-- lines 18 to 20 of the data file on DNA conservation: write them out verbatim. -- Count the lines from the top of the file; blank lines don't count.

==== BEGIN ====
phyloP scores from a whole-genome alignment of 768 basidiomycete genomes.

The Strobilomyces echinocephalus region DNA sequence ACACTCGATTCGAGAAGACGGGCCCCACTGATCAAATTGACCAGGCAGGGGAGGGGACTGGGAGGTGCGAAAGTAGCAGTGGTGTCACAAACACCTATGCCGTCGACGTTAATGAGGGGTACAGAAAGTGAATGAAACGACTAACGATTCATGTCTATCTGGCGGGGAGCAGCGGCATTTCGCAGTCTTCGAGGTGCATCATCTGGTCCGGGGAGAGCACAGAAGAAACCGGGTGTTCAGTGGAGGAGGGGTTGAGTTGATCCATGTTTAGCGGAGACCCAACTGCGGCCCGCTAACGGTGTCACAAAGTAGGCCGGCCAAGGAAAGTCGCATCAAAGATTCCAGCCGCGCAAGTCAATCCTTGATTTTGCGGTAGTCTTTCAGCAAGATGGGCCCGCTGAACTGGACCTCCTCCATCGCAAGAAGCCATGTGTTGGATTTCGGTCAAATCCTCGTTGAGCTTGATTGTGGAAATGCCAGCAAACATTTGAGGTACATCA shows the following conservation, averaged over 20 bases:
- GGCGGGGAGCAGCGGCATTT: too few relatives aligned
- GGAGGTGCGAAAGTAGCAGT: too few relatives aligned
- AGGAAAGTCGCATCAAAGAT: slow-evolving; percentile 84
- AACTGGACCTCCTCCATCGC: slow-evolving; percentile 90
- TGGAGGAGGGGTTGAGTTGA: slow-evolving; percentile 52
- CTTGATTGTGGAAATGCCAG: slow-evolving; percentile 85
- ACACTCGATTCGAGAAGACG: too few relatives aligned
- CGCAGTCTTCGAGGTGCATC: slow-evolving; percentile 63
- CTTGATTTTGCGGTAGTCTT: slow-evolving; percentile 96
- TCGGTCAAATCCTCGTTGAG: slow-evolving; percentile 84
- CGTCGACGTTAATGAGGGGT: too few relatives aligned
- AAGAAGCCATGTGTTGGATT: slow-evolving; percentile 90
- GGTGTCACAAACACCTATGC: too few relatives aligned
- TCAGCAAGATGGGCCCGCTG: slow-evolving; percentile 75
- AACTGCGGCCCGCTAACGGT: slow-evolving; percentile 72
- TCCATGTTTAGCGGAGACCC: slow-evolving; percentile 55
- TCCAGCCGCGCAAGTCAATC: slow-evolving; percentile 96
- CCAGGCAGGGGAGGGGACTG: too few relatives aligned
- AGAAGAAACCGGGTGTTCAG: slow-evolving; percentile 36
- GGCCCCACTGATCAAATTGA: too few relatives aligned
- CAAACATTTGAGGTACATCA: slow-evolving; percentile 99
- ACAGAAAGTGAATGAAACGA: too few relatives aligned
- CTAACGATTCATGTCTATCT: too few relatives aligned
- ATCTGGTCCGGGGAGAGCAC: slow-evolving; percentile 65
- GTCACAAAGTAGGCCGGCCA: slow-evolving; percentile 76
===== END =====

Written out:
- TCCATGTTTAGCGGAGACCC: slow-evolving; percentile 55
- TCCAGCCGCGCAAGTCAATC: slow-evolving; percentile 96
- CCAGGCAGGGGAGGGGACTG: too few relatives aligned